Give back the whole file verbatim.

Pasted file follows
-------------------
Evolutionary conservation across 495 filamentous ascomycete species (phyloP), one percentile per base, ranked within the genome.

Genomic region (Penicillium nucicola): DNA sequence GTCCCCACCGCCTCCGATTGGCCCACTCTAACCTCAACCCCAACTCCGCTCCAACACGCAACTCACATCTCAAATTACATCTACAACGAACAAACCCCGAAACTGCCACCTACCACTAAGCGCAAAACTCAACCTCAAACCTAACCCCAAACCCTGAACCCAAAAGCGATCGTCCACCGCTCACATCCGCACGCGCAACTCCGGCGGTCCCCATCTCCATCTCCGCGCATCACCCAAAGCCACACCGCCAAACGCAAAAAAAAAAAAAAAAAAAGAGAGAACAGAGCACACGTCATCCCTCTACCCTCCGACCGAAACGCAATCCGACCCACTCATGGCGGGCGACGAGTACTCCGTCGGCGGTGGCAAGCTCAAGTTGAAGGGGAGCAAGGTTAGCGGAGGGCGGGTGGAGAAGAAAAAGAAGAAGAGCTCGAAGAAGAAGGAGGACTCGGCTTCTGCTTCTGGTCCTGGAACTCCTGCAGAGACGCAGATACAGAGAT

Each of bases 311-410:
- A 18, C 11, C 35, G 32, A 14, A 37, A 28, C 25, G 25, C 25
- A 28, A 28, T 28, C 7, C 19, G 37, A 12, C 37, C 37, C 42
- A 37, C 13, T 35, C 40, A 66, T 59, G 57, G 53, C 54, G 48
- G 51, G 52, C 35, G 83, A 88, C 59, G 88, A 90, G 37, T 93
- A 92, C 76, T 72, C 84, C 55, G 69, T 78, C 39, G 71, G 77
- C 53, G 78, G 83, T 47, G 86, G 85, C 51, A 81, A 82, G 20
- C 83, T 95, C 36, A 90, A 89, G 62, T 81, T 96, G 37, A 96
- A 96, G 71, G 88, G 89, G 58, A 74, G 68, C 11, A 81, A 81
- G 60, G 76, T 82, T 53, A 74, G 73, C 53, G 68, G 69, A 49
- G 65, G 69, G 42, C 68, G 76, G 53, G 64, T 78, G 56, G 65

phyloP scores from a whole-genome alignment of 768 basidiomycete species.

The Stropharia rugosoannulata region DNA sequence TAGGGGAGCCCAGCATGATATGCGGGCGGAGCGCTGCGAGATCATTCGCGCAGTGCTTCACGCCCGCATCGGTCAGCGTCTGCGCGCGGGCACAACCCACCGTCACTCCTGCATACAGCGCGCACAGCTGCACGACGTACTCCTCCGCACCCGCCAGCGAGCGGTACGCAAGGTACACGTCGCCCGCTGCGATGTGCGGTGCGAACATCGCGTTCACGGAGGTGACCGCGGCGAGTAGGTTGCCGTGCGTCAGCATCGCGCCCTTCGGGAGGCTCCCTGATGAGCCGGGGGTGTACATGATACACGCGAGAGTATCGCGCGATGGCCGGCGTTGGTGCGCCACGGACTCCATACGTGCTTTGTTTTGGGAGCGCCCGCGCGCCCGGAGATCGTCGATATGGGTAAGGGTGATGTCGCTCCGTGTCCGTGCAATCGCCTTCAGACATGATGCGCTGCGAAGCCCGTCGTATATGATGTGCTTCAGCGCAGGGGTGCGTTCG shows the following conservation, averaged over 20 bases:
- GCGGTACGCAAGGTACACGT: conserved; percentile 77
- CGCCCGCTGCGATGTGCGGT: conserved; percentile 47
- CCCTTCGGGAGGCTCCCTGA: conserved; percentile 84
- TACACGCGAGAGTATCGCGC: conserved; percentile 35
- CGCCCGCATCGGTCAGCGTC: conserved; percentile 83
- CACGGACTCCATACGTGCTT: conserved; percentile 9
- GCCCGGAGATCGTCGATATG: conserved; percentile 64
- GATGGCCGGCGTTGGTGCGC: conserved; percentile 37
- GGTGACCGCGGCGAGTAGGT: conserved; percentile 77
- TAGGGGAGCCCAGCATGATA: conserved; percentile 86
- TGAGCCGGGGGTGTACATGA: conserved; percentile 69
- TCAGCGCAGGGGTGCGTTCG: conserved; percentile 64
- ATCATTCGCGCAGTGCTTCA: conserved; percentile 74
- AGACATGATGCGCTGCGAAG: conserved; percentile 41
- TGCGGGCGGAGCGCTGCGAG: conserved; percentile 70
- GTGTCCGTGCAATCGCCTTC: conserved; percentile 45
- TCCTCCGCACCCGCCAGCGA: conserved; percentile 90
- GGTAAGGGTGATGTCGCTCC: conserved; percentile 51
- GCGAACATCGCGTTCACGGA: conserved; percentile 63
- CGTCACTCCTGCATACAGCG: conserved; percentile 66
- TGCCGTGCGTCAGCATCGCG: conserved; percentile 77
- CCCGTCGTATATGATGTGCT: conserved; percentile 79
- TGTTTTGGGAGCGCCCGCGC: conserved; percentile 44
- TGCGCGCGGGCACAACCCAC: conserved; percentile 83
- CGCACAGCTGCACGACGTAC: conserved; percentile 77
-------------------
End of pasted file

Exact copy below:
Evolutionary conservation across 495 filamentous ascomycete species (phyloP), one percentile per base, ranked within the genome.

Genomic region (Penicillium nucicola): DNA sequence GTCCCCACCGCCTCCGATTGGCCCACTCTAACCTCAACCCCAACTCCGCTCCAACACGCAACTCACATCTCAAATTACATCTACAACGAACAAACCCCGAAACTGCCACCTACCACTAAGCGCAAAACTCAACCTCAAACCTAACCCCAAACCCTGAACCCAAAAGCGATCGTCCACCGCTCACATCCGCACGCGCAACTCCGGCGGTCCCCATCTCCATCTCCGCGCATCACCCAAAGCCACACCGCCAAACGCAAAAAAAAAAAAAAAAAAAGAGAGAACAGAGCACACGTCATCCCTCTACCCTCCGACCGAAACGCAATCCGACCCACTCATGGCGGGCGACGAGTACTCCGTCGGCGGTGGCAAGCTCAAGTTGAAGGGGAGCAAGGTTAGCGGAGGGCGGGTGGAGAAGAAAAAGAAGAAGAGCTCGAAGAAGAAGGAGGACTCGGCTTCTGCTTCTGGTCCTGGAACTCCTGCAGAGACGCAGATACAGAGAT

Each of bases 311-410:
- A 18, C 11, C 35, G 32, A 14, A 37, A 28, C 25, G 25, C 25
- A 28, A 28, T 28, C 7, C 19, G 37, A 12, C 37, C 37, C 42
- A 37, C 13, T 35, C 40, A 66, T 59, G 57, G 53, C 54, G 48
- G 51, G 52, C 35, G 83, A 88, C 59, G 88, A 90, G 37, T 93
- A 92, C 76, T 72, C 84, C 55, G 69, T 78, C 39, G 71, G 77
- C 53, G 78, G 83, T 47, G 86, G 85, C 51, A 81, A 82, G 20
- C 83, T 95, C 36, A 90, A 89, G 62, T 81, T 96, G 37, A 96
- A 96, G 71, G 88, G 89, G 58, A 74, G 68, C 11, A 81, A 81
- G 60, G 76, T 82, T 53, A 74, G 73, C 53, G 68, G 69, A 49
- G 65, G 69, G 42, C 68, G 76, G 53, G 64, T 78, G 56, G 65

phyloP scores from a whole-genome alignment of 768 basidiomycete species.

The Stropharia rugosoannulata region DNA sequence TAGGGGAGCCCAGCATGATATGCGGGCGGAGCGCTGCGAGATCATTCGCGCAGTGCTTCACGCCCGCATCGGTCAGCGTCTGCGCGCGGGCACAACCCACCGTCACTCCTGCATACAGCGCGCACAGCTGCACGACGTACTCCTCCGCACCCGCCAGCGAGCGGTACGCAAGGTACACGTCGCCCGCTGCGATGTGCGGTGCGAACATCGCGTTCACGGAGGTGACCGCGGCGAGTAGGTTGCCGTGCGTCAGCATCGCGCCCTTCGGGAGGCTCCCTGATGAGCCGGGGGTGTACATGATACACGCGAGAGTATCGCGCGATGGCCGGCGTTGGTGCGCCACGGACTCCATACGTGCTTTGTTTTGGGAGCGCCCGCGCGCCCGGAGATCGTCGATATGGGTAAGGGTGATGTCGCTCCGTGTCCGTGCAATCGCCTTCAGACATGATGCGCTGCGAAGCCCGTCGTATATGATGTGCTTCAGCGCAGGGGTGCGTTCG shows the following conservation, averaged over 20 bases:
- GCGGTACGCAAGGTACACGT: conserved; percentile 77
- CGCCCGCTGCGATGTGCGGT: conserved; percentile 47
- CCCTTCGGGAGGCTCCCTGA: conserved; percentile 84
- TACACGCGAGAGTATCGCGC: conserved; percentile 35
- CGCCCGCATCGGTCAGCGTC: conserved; percentile 83
- CACGGACTCCATACGTGCTT: conserved; percentile 9
- GCCCGGAGATCGTCGATATG: conserved; percentile 64
- GATGGCCGGCGTTGGTGCGC: conserved; percentile 37
- GGTGACCGCGGCGAGTAGGT: conserved; percentile 77
- TAGGGGAGCCCAGCATGATA: conserved; percentile 86
- TGAGCCGGGGGTGTACATGA: conserved; percentile 69
- TCAGCGCAGGGGTGCGTTCG: conserved; percentile 64
- ATCATTCGCGCAGTGCTTCA: conserved; percentile 74
- AGACATGATGCGCTGCGAAG: conserved; percentile 41
- TGCGGGCGGAGCGCTGCGAG: conserved; percentile 70
- GTGTCCGTGCAATCGCCTTC: conserved; percentile 45
- TCCTCCGCACCCGCCAGCGA: conserved; percentile 90
- GGTAAGGGTGATGTCGCTCC: conserved; percentile 51
- GCGAACATCGCGTTCACGGA: conserved; percentile 63
- CGTCACTCCTGCATACAGCG: conserved; percentile 66
- TGCCGTGCGTCAGCATCGCG: conserved; percentile 77
- CCCGTCGTATATGATGTGCT: conserved; percentile 79
- TGTTTTGGGAGCGCCCGCGC: conserved; percentile 44
- TGCGCGCGGGCACAACCCAC: conserved; percentile 83
- CGCACAGCTGCACGACGTAC: conserved; percentile 77